Fabergé egg creator Peter Carl Fabergé is being honored today with a Google doodle. The man was born on this day in 1846.
He was a jeweler from Russia, whose company was commissioned by Tsar Alexander III, to create a jewel-encrusted Easter egg for the Empress Maria, his wife. From then on, he made more eggs over the years for the Tsar and the next Tsar, Nicholas II. That is, according to a well-cited Wikipedia entry.
- Twice Seven: The Autobiography of H C Bainbridge,
- Fabergé: Goldsmith and Jeweller to the Imperial Court – His Life and Work
- The History of the House of Fabergé according to the recollections of the senior master craftsman of the firm Franz P. Birbaum
- The Fabergé Imperial Easter Eggs
- Peter Carl Fabergé – Goldsmith and Jeweller to the Russian Imperial Court – His Life and Work
- The Art of Carl Fabergé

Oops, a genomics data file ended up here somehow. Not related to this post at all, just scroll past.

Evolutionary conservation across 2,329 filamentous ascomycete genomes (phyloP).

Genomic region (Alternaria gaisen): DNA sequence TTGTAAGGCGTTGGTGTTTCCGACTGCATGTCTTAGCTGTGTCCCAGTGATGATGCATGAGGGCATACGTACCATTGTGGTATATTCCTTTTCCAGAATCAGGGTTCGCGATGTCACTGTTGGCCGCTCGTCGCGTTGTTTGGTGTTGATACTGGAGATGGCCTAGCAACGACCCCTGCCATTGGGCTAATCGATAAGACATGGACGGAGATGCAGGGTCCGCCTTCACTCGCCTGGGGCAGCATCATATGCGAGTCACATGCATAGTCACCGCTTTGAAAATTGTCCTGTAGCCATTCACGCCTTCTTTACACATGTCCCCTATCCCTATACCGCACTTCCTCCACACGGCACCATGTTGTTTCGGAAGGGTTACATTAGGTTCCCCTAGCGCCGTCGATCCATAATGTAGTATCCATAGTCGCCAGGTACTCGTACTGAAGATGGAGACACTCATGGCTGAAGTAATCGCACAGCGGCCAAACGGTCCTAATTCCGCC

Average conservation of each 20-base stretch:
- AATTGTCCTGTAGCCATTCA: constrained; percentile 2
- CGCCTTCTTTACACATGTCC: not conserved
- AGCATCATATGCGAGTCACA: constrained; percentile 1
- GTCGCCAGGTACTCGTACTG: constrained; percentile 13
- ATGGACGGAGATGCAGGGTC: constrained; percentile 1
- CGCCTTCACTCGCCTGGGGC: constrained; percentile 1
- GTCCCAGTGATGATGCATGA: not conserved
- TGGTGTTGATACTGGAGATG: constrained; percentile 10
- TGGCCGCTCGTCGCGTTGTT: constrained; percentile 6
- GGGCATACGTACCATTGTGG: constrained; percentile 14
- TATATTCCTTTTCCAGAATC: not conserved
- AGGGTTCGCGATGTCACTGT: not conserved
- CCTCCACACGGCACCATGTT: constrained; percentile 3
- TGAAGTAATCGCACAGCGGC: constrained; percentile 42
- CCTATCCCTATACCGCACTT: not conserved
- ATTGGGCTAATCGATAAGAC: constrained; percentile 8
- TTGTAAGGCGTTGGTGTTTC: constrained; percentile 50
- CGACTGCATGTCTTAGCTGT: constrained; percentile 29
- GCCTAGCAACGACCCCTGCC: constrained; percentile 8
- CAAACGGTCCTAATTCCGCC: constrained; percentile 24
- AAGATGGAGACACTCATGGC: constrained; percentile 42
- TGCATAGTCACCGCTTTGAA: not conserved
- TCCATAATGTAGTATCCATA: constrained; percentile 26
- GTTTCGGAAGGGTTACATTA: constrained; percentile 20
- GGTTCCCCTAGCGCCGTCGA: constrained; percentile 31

- Geza von Habsburg's Fabergé
- Masterpieces from the House of Fabergé
- Faberge's Eggs: The Extraordinary Story of the Masterpieces That Outlived an Empire
- Faberge and the Russian Master Goldsmiths
- Carl Fabergé: Goldsmith to the Imperial Court of Russia
Interestingly enough, Google has no "knowledge panel" for Fabergé, despite this Wikipedia entry,
which has information aplenty. Google does still deem the Wikipedia entry the most relevant organic result for "Peter Carl Fabergé".
Here's what Google deems to be the most relevant video for a YouTube search for "Fabergé egg":
In case the doodle has gotten you in the mood for some egg browsing, a Google image search for "Fabergé egg" makes for a very colorful experience:
It's unlikely that today's doodle will be as popular as some of Google's other, more interactive doodles, such as last week's Bob Moog doodle. Still, given Google's penchant for easter eggs (as in fun, hidden items), and the nature of this particular doodle, I would not be surprised if some hidden gems were uncovered throughout the course of the day.